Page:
Over the past 4 months, we at Crema.co have been participating in the 500 Startups accelerator program in Mountain View, California. Here’s what it taught us.
But first… what is 500 Startups?
500 Startups is a top-tier accelerator in Silicon Valley that provides capital, mentorship, and connections to help startups grow. It’s a four-month program that includes a $150,000 investment in each company, weekly sessions with mentors, and culminates in a “demo day” in front of investors at the end of program.
(If you’re part of a startup that’s launched your product or service, have customer traction, and are looking to grow fast, apply here.)
Distribution, distribution, distribution
There are a handful of well-recognized accelerators, each known for something unique. 500 Startups is all about “distribution” — getting your product or service into the hands of more customers, more quickly. This was a good fit for us as a company; I’ve been designing and building products for years, and Emily knows the coffee business inside out, but neither of us has prior experience scaling a consumer startup.
We got thrown into the deep end at the very beginning of the program, affectionately termed “Marketing Hell Week.” It was an entire week of back-to-back sessions from marketing pros and 500 partners covering everything from high-level growth frameworks, to various marketing channels, to growth-hacking tactics (aka “hactics”). I took fastidious notes during the week and have just started posting them here on Medium.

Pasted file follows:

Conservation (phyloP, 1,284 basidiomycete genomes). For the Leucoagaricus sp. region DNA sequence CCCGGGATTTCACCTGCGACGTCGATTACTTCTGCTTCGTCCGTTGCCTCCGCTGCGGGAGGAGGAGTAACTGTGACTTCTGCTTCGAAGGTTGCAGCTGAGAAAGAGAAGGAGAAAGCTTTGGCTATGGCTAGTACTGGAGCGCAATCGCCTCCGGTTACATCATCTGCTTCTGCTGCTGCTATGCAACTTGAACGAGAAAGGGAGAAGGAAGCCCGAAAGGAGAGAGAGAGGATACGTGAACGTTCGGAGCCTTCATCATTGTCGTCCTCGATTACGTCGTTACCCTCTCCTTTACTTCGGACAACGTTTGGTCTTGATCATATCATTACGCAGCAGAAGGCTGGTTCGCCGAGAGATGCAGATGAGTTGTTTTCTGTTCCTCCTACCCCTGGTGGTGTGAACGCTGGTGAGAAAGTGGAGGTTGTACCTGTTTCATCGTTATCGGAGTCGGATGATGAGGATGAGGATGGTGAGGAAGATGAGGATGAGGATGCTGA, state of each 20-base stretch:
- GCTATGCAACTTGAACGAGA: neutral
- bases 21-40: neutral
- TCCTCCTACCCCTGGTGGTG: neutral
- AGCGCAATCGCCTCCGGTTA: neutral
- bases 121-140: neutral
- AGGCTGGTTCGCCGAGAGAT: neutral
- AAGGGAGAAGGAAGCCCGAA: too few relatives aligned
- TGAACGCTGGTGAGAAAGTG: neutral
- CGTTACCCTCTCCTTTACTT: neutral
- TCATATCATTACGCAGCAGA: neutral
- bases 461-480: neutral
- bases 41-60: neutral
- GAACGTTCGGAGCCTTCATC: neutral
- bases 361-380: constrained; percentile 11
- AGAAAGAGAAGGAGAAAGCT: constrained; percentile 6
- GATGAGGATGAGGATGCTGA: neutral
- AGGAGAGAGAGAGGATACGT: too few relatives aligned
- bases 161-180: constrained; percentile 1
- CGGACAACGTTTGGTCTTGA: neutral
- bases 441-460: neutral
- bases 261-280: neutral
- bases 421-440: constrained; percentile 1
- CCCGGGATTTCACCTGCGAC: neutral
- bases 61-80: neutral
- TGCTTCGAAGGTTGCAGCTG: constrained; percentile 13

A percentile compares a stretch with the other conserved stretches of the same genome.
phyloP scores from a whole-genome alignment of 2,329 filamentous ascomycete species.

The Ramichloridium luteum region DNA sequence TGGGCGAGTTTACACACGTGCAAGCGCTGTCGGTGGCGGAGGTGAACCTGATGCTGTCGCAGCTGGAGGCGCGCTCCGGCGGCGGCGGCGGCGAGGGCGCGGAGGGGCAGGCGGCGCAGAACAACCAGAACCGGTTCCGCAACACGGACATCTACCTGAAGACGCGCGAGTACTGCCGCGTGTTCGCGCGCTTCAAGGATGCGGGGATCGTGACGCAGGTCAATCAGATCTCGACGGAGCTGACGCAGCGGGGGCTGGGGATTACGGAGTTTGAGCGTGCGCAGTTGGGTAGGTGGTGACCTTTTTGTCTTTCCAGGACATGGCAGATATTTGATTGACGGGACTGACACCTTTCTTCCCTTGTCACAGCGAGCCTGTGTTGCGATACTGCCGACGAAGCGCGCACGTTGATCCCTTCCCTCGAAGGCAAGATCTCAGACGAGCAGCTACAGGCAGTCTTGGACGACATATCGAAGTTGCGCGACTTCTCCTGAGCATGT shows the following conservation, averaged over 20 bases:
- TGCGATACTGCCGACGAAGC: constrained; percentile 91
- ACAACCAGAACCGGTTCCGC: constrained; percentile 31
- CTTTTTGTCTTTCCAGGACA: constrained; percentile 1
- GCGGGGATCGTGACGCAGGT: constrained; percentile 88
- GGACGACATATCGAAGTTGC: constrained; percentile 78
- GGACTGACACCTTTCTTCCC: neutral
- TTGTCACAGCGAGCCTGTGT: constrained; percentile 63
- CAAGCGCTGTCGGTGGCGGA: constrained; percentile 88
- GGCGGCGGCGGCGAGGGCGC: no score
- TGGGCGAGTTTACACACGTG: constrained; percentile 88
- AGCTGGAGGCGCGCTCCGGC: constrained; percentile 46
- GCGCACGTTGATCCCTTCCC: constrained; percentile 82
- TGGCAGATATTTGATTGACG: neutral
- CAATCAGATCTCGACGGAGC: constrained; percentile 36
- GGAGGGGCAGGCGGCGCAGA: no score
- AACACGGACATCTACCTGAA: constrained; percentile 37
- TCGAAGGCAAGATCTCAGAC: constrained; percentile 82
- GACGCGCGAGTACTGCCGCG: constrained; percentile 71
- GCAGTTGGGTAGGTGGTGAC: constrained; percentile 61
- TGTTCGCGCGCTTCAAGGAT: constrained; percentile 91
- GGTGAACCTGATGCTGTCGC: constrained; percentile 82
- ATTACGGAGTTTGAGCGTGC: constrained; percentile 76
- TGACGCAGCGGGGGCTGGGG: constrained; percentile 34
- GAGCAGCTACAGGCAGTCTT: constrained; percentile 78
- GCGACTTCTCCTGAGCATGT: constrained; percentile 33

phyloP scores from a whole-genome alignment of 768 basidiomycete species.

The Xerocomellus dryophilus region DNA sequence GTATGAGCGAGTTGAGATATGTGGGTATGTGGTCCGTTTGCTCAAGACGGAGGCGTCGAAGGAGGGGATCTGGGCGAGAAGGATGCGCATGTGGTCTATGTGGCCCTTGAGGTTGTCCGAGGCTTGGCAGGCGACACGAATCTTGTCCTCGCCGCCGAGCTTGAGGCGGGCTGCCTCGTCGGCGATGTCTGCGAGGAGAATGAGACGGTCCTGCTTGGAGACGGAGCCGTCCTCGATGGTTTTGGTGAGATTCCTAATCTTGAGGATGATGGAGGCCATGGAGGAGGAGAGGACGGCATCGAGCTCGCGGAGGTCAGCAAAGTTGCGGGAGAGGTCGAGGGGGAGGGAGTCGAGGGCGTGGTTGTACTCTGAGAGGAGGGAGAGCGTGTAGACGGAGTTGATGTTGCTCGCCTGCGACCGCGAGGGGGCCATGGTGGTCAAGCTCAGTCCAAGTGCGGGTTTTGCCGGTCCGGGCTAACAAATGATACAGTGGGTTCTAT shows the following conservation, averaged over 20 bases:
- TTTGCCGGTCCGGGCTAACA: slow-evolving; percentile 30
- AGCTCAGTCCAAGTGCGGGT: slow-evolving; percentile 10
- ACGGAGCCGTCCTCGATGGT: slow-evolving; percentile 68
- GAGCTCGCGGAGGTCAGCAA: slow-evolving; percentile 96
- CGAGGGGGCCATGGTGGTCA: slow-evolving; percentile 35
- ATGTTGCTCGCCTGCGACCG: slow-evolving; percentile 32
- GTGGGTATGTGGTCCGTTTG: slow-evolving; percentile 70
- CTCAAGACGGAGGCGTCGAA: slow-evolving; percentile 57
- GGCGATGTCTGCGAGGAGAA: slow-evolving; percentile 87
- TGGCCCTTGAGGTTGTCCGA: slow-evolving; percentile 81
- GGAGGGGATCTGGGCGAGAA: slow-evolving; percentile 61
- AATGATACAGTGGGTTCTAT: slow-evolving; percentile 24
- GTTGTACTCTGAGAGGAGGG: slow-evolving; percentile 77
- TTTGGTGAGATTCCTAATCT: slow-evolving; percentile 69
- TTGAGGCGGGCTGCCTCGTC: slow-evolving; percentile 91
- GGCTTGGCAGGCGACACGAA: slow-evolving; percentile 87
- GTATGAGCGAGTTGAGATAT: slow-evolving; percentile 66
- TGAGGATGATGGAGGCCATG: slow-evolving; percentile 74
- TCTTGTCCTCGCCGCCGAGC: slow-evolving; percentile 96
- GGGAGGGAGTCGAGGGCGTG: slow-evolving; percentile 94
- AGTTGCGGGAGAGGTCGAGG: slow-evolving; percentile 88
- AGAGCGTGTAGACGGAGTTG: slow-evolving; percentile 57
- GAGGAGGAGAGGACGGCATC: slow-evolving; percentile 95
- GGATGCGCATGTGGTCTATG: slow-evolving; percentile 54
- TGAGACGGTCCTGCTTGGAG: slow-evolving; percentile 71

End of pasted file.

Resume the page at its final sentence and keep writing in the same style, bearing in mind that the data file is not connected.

With the foundation of Marketing Hell Week under our belts, we were then paired with a distribution mentor (in our case, the ace David Quiec) who we met with weekly throughout the remainder of the program. This helped us get into a growth mindset of reviewing metrics, generating ideas, running experiments, and repeating week after week.
And it worked: we doubled the size of our customer base during 500.
Hone your message
As a startup you not only need to attract customers, but you’re also selling to investors. So in addition to working with a distribution mentor, we were also coached on fundraising by a 500 partner, again with weekly touchpoints. Our point of contact was the amazing Eric Bahn, who helped us figure out the best way to tell Crema’s story in a way that resonates with investors. It sounds simple, but a surprising amount of work went into even a one-sentence description, let alone our pitch for demo day and longer investor materials.
Get in front of the right people
Beyond providing mentorship and capital, 500 Startups also helpd us get in front of the right people. Most obviously, the entire program culminated in our demo day just last week: a pitch event and expo hosted at the Computer History Museum in Mountain View in front of 300+ investors.
500 also hosted investors and mentors for office hours during the second half of the batch, and we had the opportunity to sit down with some very smart people that it would have been tough to get in front of otherwise.
The best part of the entire 500 experience, however, is the community. Crema.co is one of 44 companies in the batch, and we all worked from the same office for four months, faced similar challenges, and supported one another along the way—from giving each other feedback on our pitches, to making introductions, to sharing expertise. It was made all the more interesting by the fact that nearly half the companies in the batch were from outside the US, providing a true diversity of background and perspective, while uniting us all as one family.
Onwards and upwards
So, what’s next? After graduating from 500 Startups last week, we’re now taking the progress we’ve made, relationships we’ve built, and techniques we’ve learned, to… well, to do what we’ve always done: build the world’s most vibrant coffee marketplace to support coffee drinkers, roasters, and farmers in their endeavor to live well. Onwards and upwards!